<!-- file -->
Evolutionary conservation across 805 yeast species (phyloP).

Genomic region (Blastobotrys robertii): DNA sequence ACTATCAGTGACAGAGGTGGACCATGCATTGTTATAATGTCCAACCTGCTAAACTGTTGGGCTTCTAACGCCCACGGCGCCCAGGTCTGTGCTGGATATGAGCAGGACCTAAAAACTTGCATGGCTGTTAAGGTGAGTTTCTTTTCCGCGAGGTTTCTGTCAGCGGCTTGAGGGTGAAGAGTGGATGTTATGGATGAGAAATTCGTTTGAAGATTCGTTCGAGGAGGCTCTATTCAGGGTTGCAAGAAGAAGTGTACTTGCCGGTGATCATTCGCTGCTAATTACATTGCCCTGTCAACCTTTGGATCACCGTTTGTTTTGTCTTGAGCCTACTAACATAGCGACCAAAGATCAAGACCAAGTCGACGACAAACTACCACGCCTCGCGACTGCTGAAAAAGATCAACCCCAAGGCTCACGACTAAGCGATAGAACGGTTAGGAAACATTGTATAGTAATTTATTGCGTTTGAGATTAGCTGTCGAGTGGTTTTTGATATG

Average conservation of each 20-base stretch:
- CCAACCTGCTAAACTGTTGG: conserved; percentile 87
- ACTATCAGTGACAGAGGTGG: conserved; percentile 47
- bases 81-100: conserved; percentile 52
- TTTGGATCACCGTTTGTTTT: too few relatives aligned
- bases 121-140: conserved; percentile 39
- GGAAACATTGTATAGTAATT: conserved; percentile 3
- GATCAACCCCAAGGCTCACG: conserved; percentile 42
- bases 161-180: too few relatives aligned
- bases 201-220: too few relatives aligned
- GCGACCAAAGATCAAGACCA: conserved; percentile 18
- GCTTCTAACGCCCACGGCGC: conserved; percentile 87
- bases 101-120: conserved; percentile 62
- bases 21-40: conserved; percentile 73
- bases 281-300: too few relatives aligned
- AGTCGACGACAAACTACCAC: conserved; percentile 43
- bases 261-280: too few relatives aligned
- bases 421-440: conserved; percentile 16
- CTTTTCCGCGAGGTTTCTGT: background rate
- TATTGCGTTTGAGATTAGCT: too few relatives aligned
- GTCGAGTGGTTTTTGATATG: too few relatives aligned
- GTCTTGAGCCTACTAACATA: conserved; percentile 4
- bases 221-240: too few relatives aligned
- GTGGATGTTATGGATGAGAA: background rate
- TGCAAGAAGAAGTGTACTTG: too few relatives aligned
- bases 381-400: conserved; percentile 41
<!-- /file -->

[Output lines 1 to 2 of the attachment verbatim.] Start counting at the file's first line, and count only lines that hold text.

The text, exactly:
Evolutionary conservation across 805 yeast species (phyloP).

Genomic region (Blastobotrys robertii): DNA sequence ACTATCAGTGACAGAGGTGGACCATGCATTGTTATAATGTCCAACCTGCTAAACTGTTGGGCTTCTAACGCCCACGGCGCCCAGGTCTGTGCTGGATATGAGCAGGACCTAAAAACTTGCATGGCTGTTAAGGTGAGTTTCTTTTCCGCGAGGTTTCTGTCAGCGGCTTGAGGGTGAAGAGTGGATGTTATGGATGAGAAATTCGTTTGAAGATTCGTTCGAGGAGGCTCTATTCAGGGTTGCAAGAAGAAGTGTACTTGCCGGTGATCATTCGCTGCTAATTACATTGCCCTGTCAACCTTTGGATCACCGTTTGTTTTGTCTTGAGCCTACTAACATAGCGACCAAAGATCAAGACCAAGTCGACGACAAACTACCACGCCTCGCGACTGCTGAAAAAGATCAACCCCAAGGCTCACGACTAAGCGATAGAACGGTTAGGAAACATTGTATAGTAATTTATTGCGTTTGAGATTAGCTGTCGAGTGGTTTTTGATATG